Cyprus rolled out a shiny new healthcare delivery service to improve the standard of treatment on every level and, hopefully, rid disparities between the haves and the have nots in medicine.
Under the General Healthcare System Cypriots were introduced to the GP structure where everyone had a family/personal doctor. It serves as the first line of defence in the upgraded care system.
Although we are all paying for the GHS through wage contributions, healthcare access is free, and standards should not be dependent on whether you can afford private treatment or not.
In theory, there is a coordinated approach to treating the sick where hospital accident and emergency wards are not overwhelmed by people who shouldn’t be there while resources are, theoretically, allocated more fairly.
Certainly, the GHS has had its teething troubles, especially with doctors looking to fight it and private hospitals giving it the cold shoulder early doors.
The software also buckled under the strain while some foreign nationals were initially left out.
But many medical institutions, along with private labs and chemists, have understood that Cypriots want a joined-up system that puts the patient first regardless of wealth.
Private hospitals and clinics are also aware that a two-tier health system is not to their benefit if the GHS is promoting freedom of choice and improved quality of care.
Granted, the private sector is not populated by good Samaritans as it can smell the financial benefits of offering services to the state.
Like everywhere else, healthcare is a business where the bottom line is making a profit, nobody wants to be left out of the GHS jamboree – because we are paying for it.
It is also difficult to fathom the amount of investment that is going towards improving standards, the quality and success rate of healthcare delivery in Cyprus.
Typical for Cyprus, the GHS argument has been hijacked by doctors arguing among themselves on whether the system will work or not while complaining everything is a mess because staff aren’t getting paid enough.
Many in the state health sector see their job as a privileged position that deserves reward, few voices are standing up for patients or demanding they get a better deal.
Ever since the GHS was launched last year there has been little focus on what needs to improve for the patient or to even discuss what the everyday experience is like.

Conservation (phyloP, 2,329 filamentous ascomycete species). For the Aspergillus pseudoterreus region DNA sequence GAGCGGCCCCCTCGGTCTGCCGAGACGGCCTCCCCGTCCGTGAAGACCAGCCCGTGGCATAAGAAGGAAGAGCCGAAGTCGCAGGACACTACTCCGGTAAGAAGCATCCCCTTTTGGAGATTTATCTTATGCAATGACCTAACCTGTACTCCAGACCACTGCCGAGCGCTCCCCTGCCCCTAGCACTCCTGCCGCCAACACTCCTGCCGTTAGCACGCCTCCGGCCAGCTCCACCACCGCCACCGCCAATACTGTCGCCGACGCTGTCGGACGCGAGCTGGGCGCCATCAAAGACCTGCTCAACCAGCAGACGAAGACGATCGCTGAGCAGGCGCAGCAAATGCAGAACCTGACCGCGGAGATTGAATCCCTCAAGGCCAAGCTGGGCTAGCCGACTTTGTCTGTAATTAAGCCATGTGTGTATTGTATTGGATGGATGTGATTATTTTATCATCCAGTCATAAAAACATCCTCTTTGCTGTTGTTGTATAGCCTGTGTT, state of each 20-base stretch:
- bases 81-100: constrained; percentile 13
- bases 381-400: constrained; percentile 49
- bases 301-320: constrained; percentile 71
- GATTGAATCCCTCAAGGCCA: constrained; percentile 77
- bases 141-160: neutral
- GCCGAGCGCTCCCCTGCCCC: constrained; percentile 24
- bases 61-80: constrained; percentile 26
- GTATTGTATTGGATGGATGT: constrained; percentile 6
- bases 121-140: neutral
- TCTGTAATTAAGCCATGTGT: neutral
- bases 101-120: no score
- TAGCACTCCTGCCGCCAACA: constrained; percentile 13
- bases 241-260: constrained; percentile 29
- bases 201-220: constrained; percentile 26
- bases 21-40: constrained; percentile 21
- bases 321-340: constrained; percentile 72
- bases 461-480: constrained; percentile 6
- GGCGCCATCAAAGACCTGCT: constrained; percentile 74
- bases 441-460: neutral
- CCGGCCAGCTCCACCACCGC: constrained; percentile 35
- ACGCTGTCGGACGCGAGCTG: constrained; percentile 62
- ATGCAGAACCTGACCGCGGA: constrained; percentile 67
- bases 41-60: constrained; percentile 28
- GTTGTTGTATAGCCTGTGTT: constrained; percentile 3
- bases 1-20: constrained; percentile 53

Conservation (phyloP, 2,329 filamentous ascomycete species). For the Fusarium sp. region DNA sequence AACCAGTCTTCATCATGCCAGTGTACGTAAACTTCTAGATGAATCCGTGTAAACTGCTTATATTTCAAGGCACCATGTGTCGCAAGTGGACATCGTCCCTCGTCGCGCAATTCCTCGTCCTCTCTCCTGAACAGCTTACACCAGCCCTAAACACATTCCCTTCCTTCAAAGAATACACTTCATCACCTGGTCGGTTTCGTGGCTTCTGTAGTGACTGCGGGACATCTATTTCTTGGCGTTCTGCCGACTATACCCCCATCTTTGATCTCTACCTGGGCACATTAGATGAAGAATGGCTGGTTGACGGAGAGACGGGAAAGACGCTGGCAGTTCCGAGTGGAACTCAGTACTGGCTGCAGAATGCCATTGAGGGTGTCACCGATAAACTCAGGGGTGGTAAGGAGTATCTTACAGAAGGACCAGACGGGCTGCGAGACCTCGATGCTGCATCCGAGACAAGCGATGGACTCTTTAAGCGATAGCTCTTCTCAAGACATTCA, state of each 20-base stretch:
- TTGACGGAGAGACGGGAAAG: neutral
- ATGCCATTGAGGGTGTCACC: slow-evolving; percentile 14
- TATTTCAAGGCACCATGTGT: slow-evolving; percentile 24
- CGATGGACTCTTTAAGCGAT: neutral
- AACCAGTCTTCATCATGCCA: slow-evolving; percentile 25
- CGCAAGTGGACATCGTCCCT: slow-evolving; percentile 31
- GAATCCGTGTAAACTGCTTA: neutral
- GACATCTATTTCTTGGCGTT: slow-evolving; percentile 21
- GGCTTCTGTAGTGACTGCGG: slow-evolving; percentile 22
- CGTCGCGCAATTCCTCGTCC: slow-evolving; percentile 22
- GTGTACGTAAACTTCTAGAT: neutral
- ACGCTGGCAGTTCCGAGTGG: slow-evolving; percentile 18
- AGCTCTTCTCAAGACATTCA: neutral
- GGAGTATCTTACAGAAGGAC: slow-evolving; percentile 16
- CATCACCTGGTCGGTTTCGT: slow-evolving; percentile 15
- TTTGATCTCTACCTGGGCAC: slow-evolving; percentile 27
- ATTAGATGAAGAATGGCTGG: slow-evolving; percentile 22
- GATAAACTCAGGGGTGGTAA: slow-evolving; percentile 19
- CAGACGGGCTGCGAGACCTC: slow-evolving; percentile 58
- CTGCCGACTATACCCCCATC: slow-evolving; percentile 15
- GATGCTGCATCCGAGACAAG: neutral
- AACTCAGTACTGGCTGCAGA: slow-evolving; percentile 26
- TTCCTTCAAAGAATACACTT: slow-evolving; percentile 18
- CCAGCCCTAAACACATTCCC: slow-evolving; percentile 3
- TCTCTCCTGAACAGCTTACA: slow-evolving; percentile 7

The local media seems more transfixed in giving a platform to unions or health institutions moan about the government, rather than promote saving lives.
No public debate
There seems to be no public discourse about waiting times for serious operations, how cancer patients are treated, the lack of hospital beds, investment in new technology and methods.
Or why people who need repeat prescriptions have their medicine locked in the GHS system for 30 days when their tablets run out after 28 days.
Visiting a hospital is never going to be a pleasant encounter but the Cyprus experience is way off the charts with seemingly nobody caring to change the situation that many patients endure.
As a society we should not be tolerating such a state of affairs by demanding, for example, the government sets targets for waiting times at A&E before you are seen by a doctor.
Have officials ever looked at death rates in hospitals to see if any anomalies are pointing to a deficit in care?
The government has to be complimented on its determination to introduce a national health system, but it must also show a willingness to improve our hospitals, so they are properly staffed, managed and observe best practice for patients.
It would instil public confidence if there was more information available about the health system, such as the success rate of operations, waiting lists, technological advancements or introduction of new drugs.
Essentially, start a conversation about the weaknesses and strengths of our healthcare because without it there can be no progress or public trust in the GHS.
After all, the whole purpose of a national health service is to improve patient care with better outcomes in detection, prevention and cure.
Cyprus has no excuse not to have a top-class national health service but primarily, it needs to cultivate an ethos of care by putting the patient at the centre.
Healthcare also needs to be flexible in its approach to a changing society where mental illness is more prevalent, there are issues about gender identity and body shape while more children need access to psychological help.
Health affects us all, yet we are rather cavalier in our attitude in how its delivered, suffering is not the antidote.